Where does he get those wonderful toys?

Visually it’s easy to get tricked by your surroundings. While the city looks gorgeous in all its night time neon wonder, there’s not a lot going on. Coming to the game from something like Grand Theft Auto it’s quite noticeable that the bad guys and occasional street crime are the only goings on out and about. It’s easy to miss while you’re focussing on the next big building to glide to and hook onto, but once you notice it’s pretty obvious. I get that the streets of Arkham are a dangerous place that people wouldn’t want to be spending time in, but some extra activity wouldn’t go amiss. Compared to GTA or the upcoming Watch_Dogs it’s all rather quiet. But maybe that’s an intentional thing, because what it definitely manages to do is get across how dark, moody and dangerous things are. Despite being Batman there is the odd moment where you’ll feel like you’re the one being hunted, and the blood-hungry nature of the patrols once you’re spotted only goes to enhance that feeling.

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Despite a lot of this feeling much the same as other Batman games you’ve played over the past few years, there’s a big new addition to the series this time round – a multiplayer mode. On the surface it looks like a pretty standard 3 on 3 collection of games, but with one big twist: Batman and Robin. Two other players will take control of the duo, doing everything they can to disrupt the other players in the game, whether that’s taking out gang members, neutralising control points or setting explosive traps to ambush unwitting players in cunning areas. It gives those two players something unique and unusual to do online, and gives the six others something serious to think about on top of just surviving against the opposition. It’s a well thought out mode and has potential to become something pretty special, but it’s a little thin on the ground at the moment. Whether it’ll get padded out via DLC or when a next-gen Arkham game appears remains to be seen, but it’s good fun for a fair while.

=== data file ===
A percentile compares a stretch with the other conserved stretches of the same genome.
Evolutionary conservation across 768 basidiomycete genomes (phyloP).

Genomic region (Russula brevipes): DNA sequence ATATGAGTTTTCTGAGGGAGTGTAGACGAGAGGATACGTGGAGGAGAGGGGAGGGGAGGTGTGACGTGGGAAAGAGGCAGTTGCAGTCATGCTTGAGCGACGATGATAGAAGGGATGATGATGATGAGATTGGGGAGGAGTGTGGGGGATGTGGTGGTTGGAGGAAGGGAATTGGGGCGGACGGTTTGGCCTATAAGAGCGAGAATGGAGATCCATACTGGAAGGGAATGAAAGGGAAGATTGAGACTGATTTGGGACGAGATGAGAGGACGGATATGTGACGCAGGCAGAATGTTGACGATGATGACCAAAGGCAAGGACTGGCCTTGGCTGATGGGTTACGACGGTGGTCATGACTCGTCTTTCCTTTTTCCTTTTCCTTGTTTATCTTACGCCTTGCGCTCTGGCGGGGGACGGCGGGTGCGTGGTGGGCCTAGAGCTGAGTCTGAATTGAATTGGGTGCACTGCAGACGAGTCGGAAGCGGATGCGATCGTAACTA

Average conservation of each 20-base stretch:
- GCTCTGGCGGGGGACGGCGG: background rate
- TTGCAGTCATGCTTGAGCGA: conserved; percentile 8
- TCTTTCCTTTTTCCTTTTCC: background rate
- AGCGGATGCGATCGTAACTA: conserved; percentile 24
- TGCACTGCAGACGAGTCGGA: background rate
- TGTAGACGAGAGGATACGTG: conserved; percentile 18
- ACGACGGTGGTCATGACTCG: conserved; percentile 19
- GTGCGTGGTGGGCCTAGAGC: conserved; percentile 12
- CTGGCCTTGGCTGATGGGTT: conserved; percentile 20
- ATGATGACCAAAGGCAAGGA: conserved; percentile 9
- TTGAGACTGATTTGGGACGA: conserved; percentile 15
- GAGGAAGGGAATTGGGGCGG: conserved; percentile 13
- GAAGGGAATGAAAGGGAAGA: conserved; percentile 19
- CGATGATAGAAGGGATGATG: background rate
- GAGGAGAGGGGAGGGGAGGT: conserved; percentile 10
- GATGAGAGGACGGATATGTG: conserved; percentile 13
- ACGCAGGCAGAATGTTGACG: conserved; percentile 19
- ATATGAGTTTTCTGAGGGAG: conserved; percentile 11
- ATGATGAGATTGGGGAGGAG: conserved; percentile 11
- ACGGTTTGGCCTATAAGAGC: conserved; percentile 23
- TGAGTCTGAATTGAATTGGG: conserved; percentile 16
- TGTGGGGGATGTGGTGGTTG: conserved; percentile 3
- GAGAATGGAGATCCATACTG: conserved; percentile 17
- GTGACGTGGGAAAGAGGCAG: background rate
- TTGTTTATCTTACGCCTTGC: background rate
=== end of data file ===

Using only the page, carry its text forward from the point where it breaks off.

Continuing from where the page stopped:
But is an online mode enough to warrant another Arkham game? Possibly, but it depends on how much you enjoyed the previous two games. There’s still a lot to do including the new time-bending detective sections, but it neither feels like a huge leap from Arkham City, nor does it leave the same “wow” feeling that the last game managed. It’s a very enjoyable game, make no mistake of that, but if you’ve played the others and have no burning desire for more of the same then it might be worth steering clear. Arkham virgins might also do well to save a few quid and try the previous two titles first, but for anyone who’s a fan of Batman or the Arkham games, or fancies themselves as a rooftop-sneaking stealthy badass then you can’t go wrong. Still a quality game, and worthy of the Arkham title, but it’s starting to need something a bit different.

Reviewed on PS3